I was not expecting a Creative MP3 player to come out on top of our list of cleanest-sounding MP3 players (much less, the top two). Don't get me wrong; Jasmine and I have long sung the praises of the excellent EQ and sound enhancement features Creative builds into their MP3 players. You just don't expect an MP3 player that's capable of boosting low frequencies to skull-rattling levels to also be the player with the most desirable audio traits for EQ-eschewing purists. I guess it shouldn't have come as a surprise that one of the leading manufacturers of computer audio cards would know a thing or two about digital audio performance. The Zen didn't have the flattest frequency response of the bunch, but it had an unmatched triple threat score of a 1.47dB frequency response deviation average, -82.27dB THD+N average, and a -83.62dB SNR. The Zen also gets bonus points for having its THD+N and SNR levels so close to one another.

    Frequency response test chart of the Creative Zen MP3 player.
    The Creative Zen offered a frequency response deviation of -1.47dB during testing, with a very gradual drop under 60Hz and over 22kHz.

    2. Creative Zen Stone Plus

    Photo of Creative Zen Stone Plus MP3 player.
    The Creative Zen Stone Plus delivers clean sound in a small, affordable package.

    Creative's Zen Stone Plus couldn't quite strike the same overall balance as its bigger brother, but for less than $60, who can complain? With a -0.65dB frequency response deviation average, -78.95dB THD+N, and a -84.75dB SNR, the Stone Plus arguably performed better than the Zen depending on which measure you place more weight in. Still, we feel a difference of 4dB in the total harmonic distortion reading between the Zen and the Stone means more than the 1dB differences in FRD and SNR.

    Then again, what's 4dB if you're saving $50 over the Zen?

    Frequency response test chart of the Creative Zen Stone Plus MP3 player.
    The Creative Zen Stone Plus scored better than its big brother during our frequency response deviation test, scoring an FRD average of just -0.65dB. While the majority of frequencies skimmed right along the 0dB midline, sloping at the upper and lower (inaudible) frequency ranges is a little more pronounced than the larger Zen player. CNET Networks

    3. Apple iPod Classic

    Photo of iPod Classic MP3 player.
    The mighty iPod Classic, in third place?

    The iPod sound quality debate has followed the king of MP3 players from the very beginning. Love it or hate it, I had my money on Apple to win for the best technical sound quality. With an frequency response deviation of -1.56dB, a THD+N of -69.26dB, and an SNR of -84.42dB, the iPod Classic is nothing to turn up your nose at when it comes to clean audio reproduction. Other iPod models came close, but the Classic ruled roost among Apple's offerings. Support for the Apple Lossless music format, up to 160Gb of storage, and a hackable line-output through the dock connection, give the Classic other advantages over the competition.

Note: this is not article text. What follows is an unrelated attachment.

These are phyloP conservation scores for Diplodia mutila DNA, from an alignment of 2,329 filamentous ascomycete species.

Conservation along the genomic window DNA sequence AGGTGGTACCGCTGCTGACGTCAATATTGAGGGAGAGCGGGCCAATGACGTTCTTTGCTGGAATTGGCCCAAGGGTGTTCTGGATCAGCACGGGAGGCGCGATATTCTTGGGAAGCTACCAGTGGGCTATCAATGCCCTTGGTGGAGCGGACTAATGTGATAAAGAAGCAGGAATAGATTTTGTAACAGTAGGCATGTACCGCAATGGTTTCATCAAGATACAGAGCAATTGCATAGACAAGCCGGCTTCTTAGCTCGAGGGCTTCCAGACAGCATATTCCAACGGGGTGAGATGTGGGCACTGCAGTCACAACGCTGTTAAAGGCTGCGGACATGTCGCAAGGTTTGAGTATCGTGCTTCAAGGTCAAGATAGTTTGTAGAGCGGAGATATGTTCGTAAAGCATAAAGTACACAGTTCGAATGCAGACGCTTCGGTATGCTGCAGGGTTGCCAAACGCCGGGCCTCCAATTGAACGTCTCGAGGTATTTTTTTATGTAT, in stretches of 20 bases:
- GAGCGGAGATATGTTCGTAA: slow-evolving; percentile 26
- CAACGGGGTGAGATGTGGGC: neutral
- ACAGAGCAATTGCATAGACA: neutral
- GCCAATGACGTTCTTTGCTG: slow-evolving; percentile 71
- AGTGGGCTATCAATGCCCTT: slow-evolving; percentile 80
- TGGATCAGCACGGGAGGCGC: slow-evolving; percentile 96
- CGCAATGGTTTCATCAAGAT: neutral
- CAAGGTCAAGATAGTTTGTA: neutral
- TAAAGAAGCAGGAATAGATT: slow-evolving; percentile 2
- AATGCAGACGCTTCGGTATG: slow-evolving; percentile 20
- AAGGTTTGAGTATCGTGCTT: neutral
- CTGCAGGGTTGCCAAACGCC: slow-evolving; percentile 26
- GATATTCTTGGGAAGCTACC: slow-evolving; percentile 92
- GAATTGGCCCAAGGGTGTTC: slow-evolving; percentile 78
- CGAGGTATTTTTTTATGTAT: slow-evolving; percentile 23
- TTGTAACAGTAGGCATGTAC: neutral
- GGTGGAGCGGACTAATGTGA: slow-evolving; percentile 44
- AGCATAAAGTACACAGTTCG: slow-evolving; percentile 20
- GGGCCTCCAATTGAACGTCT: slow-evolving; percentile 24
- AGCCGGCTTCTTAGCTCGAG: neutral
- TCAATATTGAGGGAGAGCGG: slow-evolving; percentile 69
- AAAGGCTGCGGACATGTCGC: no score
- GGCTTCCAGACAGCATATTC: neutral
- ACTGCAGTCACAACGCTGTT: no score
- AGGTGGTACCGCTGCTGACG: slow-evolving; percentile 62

Frequency response test chart of the Apple iPod Classic MP3 player.
    Among all four models of the iPod, the iPod Classic performed the best during testing, scoring an average frequency response deviation rating of -1.56dB. While the lower frequencies roll off down below 40Hz, the upper ranges stay steady up to 22kHz. CNET Networks

    4. Insignia Pilot

    Photo of the Insignia Pilot MP3 player.
    The Insignia Pilot? We were as surprised as you are.

    We pride ourselves on not judging a book by its cover, but admittedly, our expectations were fairly low for Best Buy's in-house brand Insignia Pilot MP3 player. We couldn't have been more dumbfounded when the Pilot NS-4V24 Bluetooth MP3 player gave an unbelievably flat frequency response, with a deviation average of just -0.44dB. Its total harmonic distortion average came in at a decent -62.38dB, while its SNR impressed us with an average of -87.3 dB--the best signal-to-noise ratio we have on record. Plus, it has stereo Bluetooth audio streaming built-in, and support for MP3, WAV, WMA, WMAPro, Audible, Ogg Vorbis, and Protected WMA file formats.

    Frequency response test chart of the Insignia Pilot NS-4V24 MP3 player.